Thousands of Texas homeowners victimized by severe weather may also be victims of a wide-ranging conspiracy involving door-to-door solicitors, public insurance adjusters and attorneys, according to a class-action lawsuit filed in Dallas.
The lawsuit claims that individuals, companies and law firms purportedly representing residents with property damage insurance claims are actually operating a pyramid scheme to collect unlawful and fraudulent fees that can make completing the repairs almost impossible.
According to court documents, the scheme typically begins when a door-to-door solicitor working on behalf of a roofing contractor claims that his company can get the homeowner’s insurance company to pay for property damage, such as a new roof. After the initial insurance payment arrives, the solicitor keeps the funds and brings in a so-called “public adjuster” to inspect the home and seek additional payment from the insurance company, charging a fee of 10 percent of the total claim plus other expenses.
The solicitor also tells the homeowner that a lawyer must be hired to get still more payments from the insurance company, adding a 25 percent to 40 percent fee for any recovery. Having never met or even spoken with the homeowner, the attorney then files a lawsuit against the insurer without the homeowner’s knowledge, agrees to a mediation, and settles the matter without the approval of or consultation with the homeowner. When a settlement check finally arrives, the payment often is not enough to pay for roof repairs because of deductions to cover the fees and expenses of the attorney, public adjuster and solicitor.
“This is a very real and deceitful scheme that is carried out in this state every day by those who are supposed to be helping homeowners, not ripping them off,” said attorney Mark Ticer, who represents Dallas resident Juan Guerra in the lawsuit.
Guerra was approached in 2014 by a representative of Arlington-based roofing contractor Lambcorp, who said the company could handle his insurance claim for a new roof. Guerra turned over the payment from his insurer to Lambcorp, which demanded that he hire Arlington-based National Claims Negotiators LLC, a public adjusting firm, and the San Antonio law firm of Speights & Worrich to obtain additional payments from his insurer.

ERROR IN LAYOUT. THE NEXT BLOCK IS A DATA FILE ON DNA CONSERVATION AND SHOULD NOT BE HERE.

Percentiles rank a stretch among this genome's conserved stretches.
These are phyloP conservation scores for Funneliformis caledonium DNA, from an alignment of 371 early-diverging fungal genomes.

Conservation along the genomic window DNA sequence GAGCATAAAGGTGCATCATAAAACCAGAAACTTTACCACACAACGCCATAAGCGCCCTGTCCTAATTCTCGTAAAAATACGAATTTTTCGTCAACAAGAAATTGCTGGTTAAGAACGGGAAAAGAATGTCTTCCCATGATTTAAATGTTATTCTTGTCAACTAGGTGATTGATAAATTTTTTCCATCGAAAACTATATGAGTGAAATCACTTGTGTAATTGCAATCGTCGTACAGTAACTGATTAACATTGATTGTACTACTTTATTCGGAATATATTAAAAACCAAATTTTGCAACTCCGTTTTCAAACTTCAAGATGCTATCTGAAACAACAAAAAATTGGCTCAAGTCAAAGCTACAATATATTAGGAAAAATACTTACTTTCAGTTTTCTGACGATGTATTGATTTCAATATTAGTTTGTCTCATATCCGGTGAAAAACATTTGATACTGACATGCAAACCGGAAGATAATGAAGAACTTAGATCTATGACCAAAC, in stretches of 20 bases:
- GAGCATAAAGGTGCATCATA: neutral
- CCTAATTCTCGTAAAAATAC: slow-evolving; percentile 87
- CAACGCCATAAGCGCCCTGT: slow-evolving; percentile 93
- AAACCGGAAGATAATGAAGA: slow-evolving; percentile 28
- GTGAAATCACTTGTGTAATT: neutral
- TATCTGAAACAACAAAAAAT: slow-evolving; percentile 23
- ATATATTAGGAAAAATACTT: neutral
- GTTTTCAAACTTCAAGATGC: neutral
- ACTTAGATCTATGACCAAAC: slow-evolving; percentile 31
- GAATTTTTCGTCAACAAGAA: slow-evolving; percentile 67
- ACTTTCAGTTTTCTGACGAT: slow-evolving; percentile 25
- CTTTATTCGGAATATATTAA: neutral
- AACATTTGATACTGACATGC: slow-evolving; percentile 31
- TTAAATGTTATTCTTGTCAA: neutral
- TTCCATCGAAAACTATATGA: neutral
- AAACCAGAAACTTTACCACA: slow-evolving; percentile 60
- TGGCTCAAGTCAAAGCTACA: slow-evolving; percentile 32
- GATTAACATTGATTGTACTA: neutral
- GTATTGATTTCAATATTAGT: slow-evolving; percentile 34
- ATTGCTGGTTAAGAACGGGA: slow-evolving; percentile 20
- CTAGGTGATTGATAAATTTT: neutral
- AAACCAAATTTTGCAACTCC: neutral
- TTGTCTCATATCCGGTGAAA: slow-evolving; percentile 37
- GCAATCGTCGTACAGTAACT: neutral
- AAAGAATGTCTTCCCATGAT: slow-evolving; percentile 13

Guerra still has not received the new roof he was initially promised by the solicitor, nor have the insurance proceeds taken by Lambcorp been returned to him.
“This lawsuit is bringing to light an elaborate web of conspirators and con artists who are lining their pockets at the expense of innocent and unsuspecting homeowners, with a goal of bringing accountability, honesty and integrity back into the system,” said attorney Van Shaw of the Law Offices of Van Shaw in Dallas, co-counsel for Guerra and the proposed class.
Dallas attorney Steven Badger of Zelle LLP has been vocal on behalf of the insurance industry in responding to the dramatic increase in hail damage lawsuits. In addition to his work defending insurance companies, Badger represents a group of homeowners in a class action lawsuit against North Texas roofing contractor Lambcorp alleging the unauthorized practice of public adjusting and other improper conduct. The Guerra class action was filed as an intervention into Badger’s lawsuit, as it also named Lambcorp as a defendant.
Ticer and Shaw say the lawsuit also exposes a troubling increase in Texas of an illegal practice called barratry, which includes the improper solicitation of potential cases by individuals not associated with the lawyer handling the matter.
“Such conduct is unfortunately becoming increasingly common, but Texas law provides victims of barratry a private right of action against the violating lawyers,” said Ticer.
“The allegations of solicitation and barratry set forth in Guerra’s lawsuit are typical of what those of us involved in defending these lawsuits believe is going on all across Texas,” Badger said.
Badger expects to see additional barratry lawsuits filed in the months ahead. “Each and every week I am contacted with concerns about Texas attorneys and their door-to-door canvassers following the same model described in the Guerra lawsuit.”
Badger said he is encouraged to see well-known plaintiffs’ attorneys like Mark Ticer and Van Shaw taking steps to address apparent illegal conduct by other attorneys. “Mark and Van should be commended for their willingness to take on this important issue.”
The case is Guerra v. Jorge Garcia, Vivian Armas, et al., No. DC-15-03338, in the 134th District Court in Dallas.
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